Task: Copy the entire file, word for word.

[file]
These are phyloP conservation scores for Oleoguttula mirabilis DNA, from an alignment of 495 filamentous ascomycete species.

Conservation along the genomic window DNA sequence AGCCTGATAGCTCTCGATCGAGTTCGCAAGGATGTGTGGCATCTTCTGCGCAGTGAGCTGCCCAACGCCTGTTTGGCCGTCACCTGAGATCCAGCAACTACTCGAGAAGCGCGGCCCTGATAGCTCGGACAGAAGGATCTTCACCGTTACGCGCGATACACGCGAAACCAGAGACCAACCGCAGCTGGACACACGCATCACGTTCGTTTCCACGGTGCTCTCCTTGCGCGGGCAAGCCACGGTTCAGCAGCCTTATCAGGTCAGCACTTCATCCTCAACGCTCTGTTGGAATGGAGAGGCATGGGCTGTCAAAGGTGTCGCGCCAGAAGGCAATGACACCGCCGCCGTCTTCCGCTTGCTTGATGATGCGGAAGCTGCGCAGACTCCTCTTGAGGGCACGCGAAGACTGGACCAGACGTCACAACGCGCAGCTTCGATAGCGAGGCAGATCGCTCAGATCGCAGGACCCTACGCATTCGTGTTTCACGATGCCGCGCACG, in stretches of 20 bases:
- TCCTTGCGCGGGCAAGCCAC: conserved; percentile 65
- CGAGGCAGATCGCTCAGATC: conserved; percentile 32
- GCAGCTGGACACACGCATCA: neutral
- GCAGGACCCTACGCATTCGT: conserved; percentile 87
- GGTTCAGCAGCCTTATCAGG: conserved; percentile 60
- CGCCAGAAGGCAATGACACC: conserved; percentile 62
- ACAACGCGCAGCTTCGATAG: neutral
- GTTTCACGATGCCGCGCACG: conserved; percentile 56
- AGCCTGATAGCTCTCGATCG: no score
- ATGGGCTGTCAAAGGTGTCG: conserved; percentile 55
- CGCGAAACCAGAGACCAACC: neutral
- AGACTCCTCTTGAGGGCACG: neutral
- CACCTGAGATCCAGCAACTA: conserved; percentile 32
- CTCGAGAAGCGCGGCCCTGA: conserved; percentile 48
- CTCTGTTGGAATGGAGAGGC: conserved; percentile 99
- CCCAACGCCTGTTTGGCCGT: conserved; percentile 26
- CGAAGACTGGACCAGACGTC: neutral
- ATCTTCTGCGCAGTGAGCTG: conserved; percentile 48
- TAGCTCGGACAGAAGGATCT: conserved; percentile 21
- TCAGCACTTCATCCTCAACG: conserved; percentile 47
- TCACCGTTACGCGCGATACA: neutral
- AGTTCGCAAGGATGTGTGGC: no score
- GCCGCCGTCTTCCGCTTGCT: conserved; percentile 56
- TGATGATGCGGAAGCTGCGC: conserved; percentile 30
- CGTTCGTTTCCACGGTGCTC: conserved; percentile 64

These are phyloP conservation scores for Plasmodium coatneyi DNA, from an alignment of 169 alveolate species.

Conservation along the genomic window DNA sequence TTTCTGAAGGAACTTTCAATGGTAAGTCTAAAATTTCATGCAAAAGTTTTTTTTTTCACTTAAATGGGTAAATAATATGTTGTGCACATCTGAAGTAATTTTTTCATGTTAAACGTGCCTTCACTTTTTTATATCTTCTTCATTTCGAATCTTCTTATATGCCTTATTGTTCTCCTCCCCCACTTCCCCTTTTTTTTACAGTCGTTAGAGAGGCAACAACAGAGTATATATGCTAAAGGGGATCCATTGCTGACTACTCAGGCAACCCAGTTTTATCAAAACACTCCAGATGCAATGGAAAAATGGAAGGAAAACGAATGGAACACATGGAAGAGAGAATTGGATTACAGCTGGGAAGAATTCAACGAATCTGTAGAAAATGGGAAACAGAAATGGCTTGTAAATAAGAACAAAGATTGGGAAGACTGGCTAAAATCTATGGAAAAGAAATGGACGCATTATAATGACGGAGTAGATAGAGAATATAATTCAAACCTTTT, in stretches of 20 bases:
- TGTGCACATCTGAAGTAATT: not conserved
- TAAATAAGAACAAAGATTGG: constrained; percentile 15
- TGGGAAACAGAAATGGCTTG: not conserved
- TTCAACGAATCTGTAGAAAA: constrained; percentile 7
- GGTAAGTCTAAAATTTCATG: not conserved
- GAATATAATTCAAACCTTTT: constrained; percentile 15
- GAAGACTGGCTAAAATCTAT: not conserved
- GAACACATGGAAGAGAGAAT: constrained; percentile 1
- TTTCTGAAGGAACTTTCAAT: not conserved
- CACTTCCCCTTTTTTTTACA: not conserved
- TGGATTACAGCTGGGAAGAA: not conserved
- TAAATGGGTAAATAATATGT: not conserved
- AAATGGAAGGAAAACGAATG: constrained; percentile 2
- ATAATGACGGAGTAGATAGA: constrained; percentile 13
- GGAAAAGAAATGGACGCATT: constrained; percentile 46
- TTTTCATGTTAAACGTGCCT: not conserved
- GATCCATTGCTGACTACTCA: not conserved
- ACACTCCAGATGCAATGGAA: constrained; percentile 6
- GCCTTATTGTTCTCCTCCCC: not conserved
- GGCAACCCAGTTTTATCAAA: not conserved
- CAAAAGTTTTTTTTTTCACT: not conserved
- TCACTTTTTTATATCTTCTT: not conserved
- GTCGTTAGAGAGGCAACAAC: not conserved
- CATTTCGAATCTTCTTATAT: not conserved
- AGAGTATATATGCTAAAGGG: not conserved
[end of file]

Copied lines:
These are phyloP conservation scores for Oleoguttula mirabilis DNA, from an alignment of 495 filamentous ascomycete species.

Conservation along the genomic window DNA sequence AGCCTGATAGCTCTCGATCGAGTTCGCAAGGATGTGTGGCATCTTCTGCGCAGTGAGCTGCCCAACGCCTGTTTGGCCGTCACCTGAGATCCAGCAACTACTCGAGAAGCGCGGCCCTGATAGCTCGGACAGAAGGATCTTCACCGTTACGCGCGATACACGCGAAACCAGAGACCAACCGCAGCTGGACACACGCATCACGTTCGTTTCCACGGTGCTCTCCTTGCGCGGGCAAGCCACGGTTCAGCAGCCTTATCAGGTCAGCACTTCATCCTCAACGCTCTGTTGGAATGGAGAGGCATGGGCTGTCAAAGGTGTCGCGCCAGAAGGCAATGACACCGCCGCCGTCTTCCGCTTGCTTGATGATGCGGAAGCTGCGCAGACTCCTCTTGAGGGCACGCGAAGACTGGACCAGACGTCACAACGCGCAGCTTCGATAGCGAGGCAGATCGCTCAGATCGCAGGACCCTACGCATTCGTGTTTCACGATGCCGCGCACG, in stretches of 20 bases:
- TCCTTGCGCGGGCAAGCCAC: conserved; percentile 65
- CGAGGCAGATCGCTCAGATC: conserved; percentile 32
- GCAGCTGGACACACGCATCA: neutral
- GCAGGACCCTACGCATTCGT: conserved; percentile 87
- GGTTCAGCAGCCTTATCAGG: conserved; percentile 60
- CGCCAGAAGGCAATGACACC: conserved; percentile 62
- ACAACGCGCAGCTTCGATAG: neutral
- GTTTCACGATGCCGCGCACG: conserved; percentile 56
- AGCCTGATAGCTCTCGATCG: no score
- ATGGGCTGTCAAAGGTGTCG: conserved; percentile 55
- CGCGAAACCAGAGACCAACC: neutral
- AGACTCCTCTTGAGGGCACG: neutral
- CACCTGAGATCCAGCAACTA: conserved; percentile 32
- CTCGAGAAGCGCGGCCCTGA: conserved; percentile 48
- CTCTGTTGGAATGGAGAGGC: conserved; percentile 99
- CCCAACGCCTGTTTGGCCGT: conserved; percentile 26
- CGAAGACTGGACCAGACGTC: neutral
- ATCTTCTGCGCAGTGAGCTG: conserved; percentile 48
- TAGCTCGGACAGAAGGATCT: conserved; percentile 21
- TCAGCACTTCATCCTCAACG: conserved; percentile 47
- TCACCGTTACGCGCGATACA: neutral
- AGTTCGCAAGGATGTGTGGC: no score
- GCCGCCGTCTTCCGCTTGCT: conserved; percentile 56
- TGATGATGCGGAAGCTGCGC: conserved; percentile 30
- CGTTCGTTTCCACGGTGCTC: conserved; percentile 64

These are phyloP conservation scores for Plasmodium coatneyi DNA, from an alignment of 169 alveolate species.

Conservation along the genomic window DNA sequence TTTCTGAAGGAACTTTCAATGGTAAGTCTAAAATTTCATGCAAAAGTTTTTTTTTTCACTTAAATGGGTAAATAATATGTTGTGCACATCTGAAGTAATTTTTTCATGTTAAACGTGCCTTCACTTTTTTATATCTTCTTCATTTCGAATCTTCTTATATGCCTTATTGTTCTCCTCCCCCACTTCCCCTTTTTTTTACAGTCGTTAGAGAGGCAACAACAGAGTATATATGCTAAAGGGGATCCATTGCTGACTACTCAGGCAACCCAGTTTTATCAAAACACTCCAGATGCAATGGAAAAATGGAAGGAAAACGAATGGAACACATGGAAGAGAGAATTGGATTACAGCTGGGAAGAATTCAACGAATCTGTAGAAAATGGGAAACAGAAATGGCTTGTAAATAAGAACAAAGATTGGGAAGACTGGCTAAAATCTATGGAAAAGAAATGGACGCATTATAATGACGGAGTAGATAGAGAATATAATTCAAACCTTTT, in stretches of 20 bases:
- TGTGCACATCTGAAGTAATT: not conserved
- TAAATAAGAACAAAGATTGG: constrained; percentile 15
- TGGGAAACAGAAATGGCTTG: not conserved
- TTCAACGAATCTGTAGAAAA: constrained; percentile 7
- GGTAAGTCTAAAATTTCATG: not conserved
- GAATATAATTCAAACCTTTT: constrained; percentile 15
- GAAGACTGGCTAAAATCTAT: not conserved
- GAACACATGGAAGAGAGAAT: constrained; percentile 1
- TTTCTGAAGGAACTTTCAAT: not conserved
- CACTTCCCCTTTTTTTTACA: not conserved
- TGGATTACAGCTGGGAAGAA: not conserved
- TAAATGGGTAAATAATATGT: not conserved
- AAATGGAAGGAAAACGAATG: constrained; percentile 2
- ATAATGACGGAGTAGATAGA: constrained; percentile 13
- GGAAAAGAAATGGACGCATT: constrained; percentile 46
- TTTTCATGTTAAACGTGCCT: not conserved
- GATCCATTGCTGACTACTCA: not conserved
- ACACTCCAGATGCAATGGAA: constrained; percentile 6
- GCCTTATTGTTCTCCTCCCC: not conserved
- GGCAACCCAGTTTTATCAAA: not conserved
- CAAAAGTTTTTTTTTTCACT: not conserved
- TCACTTTTTTATATCTTCTT: not conserved
- GTCGTTAGAGAGGCAACAAC: not conserved
- CATTTCGAATCTTCTTATAT: not conserved
- AGAGTATATATGCTAAAGGG: not conserved